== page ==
Have you or someone you know been affected by a stroke? Chances are, you have. Strokes are the leading cause of serious, long-term disability in the United States and African-American men have the highest risk of suffering a stroke compared to any other population group. In fact, African-Americans have nearly double the rate of deadly strokes compared to Caucasian males and double the rate of first strokes.
Up to 80% of strokes can be prevented. That’s why it’s important to know the warning signs of strokes, the common causes, and ways to prevent them.
What is a stroke?
A stroke is a disease that affects the arteries in the brain and can also be known as a “brain attack.” When the arteries cut off blood flow to an area, brain cells do not receive oxygen and begin to die. People can suffer major or minor strokes, which can affect muscle control and memory but both types are considered medical emergencies and should be treated as soon as possible.
Warning Signs of a Stroke
According to the American Stroke Association, warning signs of strokes include:
- Face drooping
- Sudden numbness
- Confusion (understanding speech or talking)
- Trouble walking
- One-sided arm or leg weakness
- Slurred speech
- Double vision or other vision problems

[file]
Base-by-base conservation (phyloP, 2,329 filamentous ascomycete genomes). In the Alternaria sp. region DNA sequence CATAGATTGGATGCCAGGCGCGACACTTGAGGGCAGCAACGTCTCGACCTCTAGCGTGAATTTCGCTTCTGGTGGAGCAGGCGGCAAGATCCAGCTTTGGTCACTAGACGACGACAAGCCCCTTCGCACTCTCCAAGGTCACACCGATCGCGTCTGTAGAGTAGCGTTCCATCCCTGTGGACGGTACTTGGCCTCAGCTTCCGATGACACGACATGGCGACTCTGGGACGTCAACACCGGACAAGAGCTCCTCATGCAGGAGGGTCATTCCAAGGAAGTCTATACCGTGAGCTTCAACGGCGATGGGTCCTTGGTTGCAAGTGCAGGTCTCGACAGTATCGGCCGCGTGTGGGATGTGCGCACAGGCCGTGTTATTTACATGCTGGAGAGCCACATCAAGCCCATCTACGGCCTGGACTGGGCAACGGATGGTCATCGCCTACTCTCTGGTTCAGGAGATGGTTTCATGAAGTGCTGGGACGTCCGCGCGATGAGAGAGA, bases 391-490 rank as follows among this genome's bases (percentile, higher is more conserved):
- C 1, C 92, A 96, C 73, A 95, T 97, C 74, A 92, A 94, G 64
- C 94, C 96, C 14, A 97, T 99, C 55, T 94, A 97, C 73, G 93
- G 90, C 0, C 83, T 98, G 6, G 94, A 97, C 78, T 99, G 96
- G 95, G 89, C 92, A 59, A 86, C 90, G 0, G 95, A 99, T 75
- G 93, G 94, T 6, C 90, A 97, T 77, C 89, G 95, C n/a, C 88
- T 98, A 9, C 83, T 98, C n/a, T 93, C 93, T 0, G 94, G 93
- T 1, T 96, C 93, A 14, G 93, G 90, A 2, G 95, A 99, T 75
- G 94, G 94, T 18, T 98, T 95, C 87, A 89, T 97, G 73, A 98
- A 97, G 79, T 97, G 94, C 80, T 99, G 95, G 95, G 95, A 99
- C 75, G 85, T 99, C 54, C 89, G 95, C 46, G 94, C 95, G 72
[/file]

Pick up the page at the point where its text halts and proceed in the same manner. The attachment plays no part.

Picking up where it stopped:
Causes of Stroke
There are several risk factors of stroke including:
- Drinking alcohol in excess
- Poor diet (high in trans fats, saturated fat, and cholesterol)
- Sedentary lifestyle
- High blood pressure (hypertension)
- Sickle cell anemia
African-American men may have a higher risk because they tend to have higher rates of hypertension, obesity, sickle cell anemia and diabetes.
Although you cannot completely prevent a stroke, you can lower your risk of this potentially deadly condition by:
If you think someone is having a stroke, it is important to remember the acronym FAST.
FAST is an easy way to recognize the most common signs and symptoms of a stroke.
F— Face. Make sure the person’s face is not drooping.
A— Arms. Make sure one arm is not weak or numb.
S— Speech. Make sure speech is not slurred and they are able to speak.
T— Time to call 9-1-1. If the person shows any of these symptoms, call 9-1-1 right away!
Access Community Health Network
If you think you or a loved one is at risk of suffering a stroke, ACCESS can help. Our medical professionals offer management of chronic diseases, such as diabetes, high blood pressure, and have programs that can help you overcome unhealthy behaviors such as smoking or substance abuse. Find your local ACCESS health center and schedule an appointment today.